Tips for Surviving Dar es Salaam

Here are some things to remember about Dar es Salaam:

  • Don’t trust crosswalks. Technically having the right of way isn’t the same thing as literally having it, and you won’t.
  • Don’t flash your new iphone around. It will get stolen. Mine did, and it was because I was carrying it around in my hand, in a bright pink case.
  • Once something is stolen, it’s gone. No sense bothering the police with it.
  • Use a mosquito net while you sleep.
  • Carry Immodium with you at all times.
  • ALWAYS carry toilet paper with you. Most toilets don’t have it.
  • Don’t bother with the malaria pills, they have awful side effects, they’re expensive, they aren’t even that effective, and if you DO contract malaria while on the pills, it makes treating it more complicated. If you’re ill, go straight to the doctor and they will check you, test you, and treat you in less than an hour.
  • The price will always be higher for you than for locals. You can try and pretend you’re not foreign, but if you’re white, they know. So no sense winging about how unfair it is that you’re paying in dollars while your local friends are paying in shillings. That being said, if you want to get a lower price on a bajaji, or taxi, let your local friends negotiate the price while you hide in the bushes.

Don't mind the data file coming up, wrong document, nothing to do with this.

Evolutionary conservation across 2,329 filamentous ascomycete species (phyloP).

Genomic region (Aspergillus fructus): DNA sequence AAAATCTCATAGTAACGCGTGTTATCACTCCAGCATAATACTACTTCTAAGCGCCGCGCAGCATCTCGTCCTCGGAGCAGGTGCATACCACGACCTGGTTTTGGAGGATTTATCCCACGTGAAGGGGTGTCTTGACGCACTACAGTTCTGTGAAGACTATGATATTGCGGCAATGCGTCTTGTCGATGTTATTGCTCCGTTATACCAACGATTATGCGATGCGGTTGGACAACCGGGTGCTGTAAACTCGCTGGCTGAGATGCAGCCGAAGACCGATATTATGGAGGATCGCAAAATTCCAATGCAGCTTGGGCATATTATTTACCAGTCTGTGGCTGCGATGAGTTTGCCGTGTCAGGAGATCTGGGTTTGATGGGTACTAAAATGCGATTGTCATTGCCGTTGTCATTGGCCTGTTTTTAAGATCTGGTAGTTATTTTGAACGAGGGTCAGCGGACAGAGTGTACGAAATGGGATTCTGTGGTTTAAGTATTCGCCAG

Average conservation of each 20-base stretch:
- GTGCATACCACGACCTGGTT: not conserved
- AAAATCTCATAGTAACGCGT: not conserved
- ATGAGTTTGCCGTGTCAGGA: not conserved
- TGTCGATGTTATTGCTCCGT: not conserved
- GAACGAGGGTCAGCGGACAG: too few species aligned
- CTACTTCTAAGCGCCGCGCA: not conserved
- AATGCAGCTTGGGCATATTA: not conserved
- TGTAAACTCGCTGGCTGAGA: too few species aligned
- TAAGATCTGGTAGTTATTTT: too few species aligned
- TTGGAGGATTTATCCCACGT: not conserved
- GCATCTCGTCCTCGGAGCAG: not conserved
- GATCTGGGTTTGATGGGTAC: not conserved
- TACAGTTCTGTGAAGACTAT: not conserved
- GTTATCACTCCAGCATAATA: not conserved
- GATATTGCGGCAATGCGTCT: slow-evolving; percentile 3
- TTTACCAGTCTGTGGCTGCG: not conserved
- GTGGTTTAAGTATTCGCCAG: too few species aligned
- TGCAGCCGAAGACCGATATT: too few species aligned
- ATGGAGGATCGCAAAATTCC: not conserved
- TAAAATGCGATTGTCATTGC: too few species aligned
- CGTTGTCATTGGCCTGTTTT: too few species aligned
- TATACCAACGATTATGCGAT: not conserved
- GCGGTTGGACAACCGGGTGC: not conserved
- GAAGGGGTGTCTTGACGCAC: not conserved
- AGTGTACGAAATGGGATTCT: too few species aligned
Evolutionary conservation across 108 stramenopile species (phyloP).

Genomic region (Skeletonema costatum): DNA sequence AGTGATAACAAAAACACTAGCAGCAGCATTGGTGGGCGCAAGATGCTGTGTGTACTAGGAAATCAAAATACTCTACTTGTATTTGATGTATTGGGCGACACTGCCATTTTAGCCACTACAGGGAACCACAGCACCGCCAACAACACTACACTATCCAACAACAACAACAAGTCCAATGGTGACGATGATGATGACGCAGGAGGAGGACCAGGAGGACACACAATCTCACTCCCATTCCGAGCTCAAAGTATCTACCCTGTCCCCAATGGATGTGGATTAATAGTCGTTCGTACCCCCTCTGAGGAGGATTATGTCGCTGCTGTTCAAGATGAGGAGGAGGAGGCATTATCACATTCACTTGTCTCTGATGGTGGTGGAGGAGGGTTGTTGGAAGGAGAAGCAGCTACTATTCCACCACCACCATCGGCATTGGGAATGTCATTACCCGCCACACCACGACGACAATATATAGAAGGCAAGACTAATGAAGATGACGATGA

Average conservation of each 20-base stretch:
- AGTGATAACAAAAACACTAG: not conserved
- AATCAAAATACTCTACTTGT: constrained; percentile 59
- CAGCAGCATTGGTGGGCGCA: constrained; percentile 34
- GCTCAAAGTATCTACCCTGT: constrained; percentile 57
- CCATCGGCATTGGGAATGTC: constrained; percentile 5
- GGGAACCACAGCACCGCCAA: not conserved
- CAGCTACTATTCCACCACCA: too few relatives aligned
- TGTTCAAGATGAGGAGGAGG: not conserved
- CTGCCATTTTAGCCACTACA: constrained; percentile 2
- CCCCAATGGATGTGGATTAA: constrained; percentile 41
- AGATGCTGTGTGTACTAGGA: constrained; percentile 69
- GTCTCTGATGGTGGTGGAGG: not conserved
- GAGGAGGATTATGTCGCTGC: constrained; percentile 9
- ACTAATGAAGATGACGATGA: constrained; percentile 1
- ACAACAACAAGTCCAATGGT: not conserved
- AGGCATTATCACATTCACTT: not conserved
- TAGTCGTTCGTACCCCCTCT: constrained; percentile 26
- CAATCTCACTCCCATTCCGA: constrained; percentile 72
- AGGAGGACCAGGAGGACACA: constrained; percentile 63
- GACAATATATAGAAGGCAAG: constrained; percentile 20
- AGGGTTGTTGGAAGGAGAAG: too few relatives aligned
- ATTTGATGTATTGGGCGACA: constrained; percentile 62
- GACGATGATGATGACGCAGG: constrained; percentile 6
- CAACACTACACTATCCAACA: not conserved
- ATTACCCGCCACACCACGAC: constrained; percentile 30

• Don’t lose your hair brush, Tanzanian women wear weaves, and they don’t have any to lend you. I had to settle for a cat brush from the shop, as they didn’t have one for people.
  • Avoid dirt roads when the rains come. When the rains come, the roads go.
  • If you’re travelling during Ramadan, don’t worry, nobody in Dar es Salaam will judge you for eating, drinking or smoking. Dar es Salaam is varied enough that nobody will notice, and most Christians get the same holidays for Ramadan, so really, everyone celebrates. Make sure to get yourself invited to a Futari dinner (the meal with which they break their fast at the end of the day) and enjoy Eid (the celebration at the end of the month of fasting); it’s a massive party, and everyone partakes, regardless of religion.
  • Don’t trust internet cafes. I spent some time talking with a guy from Nigeria who makes his money by collecting peoples passwords and usernames in internet cafes in Dar es Salaam and other cities and using them to scam the friends and family into giving him money. Not to mention online banking. So to be safe, it’s probably best you don’t sign into any of your accounts in an internet cafe.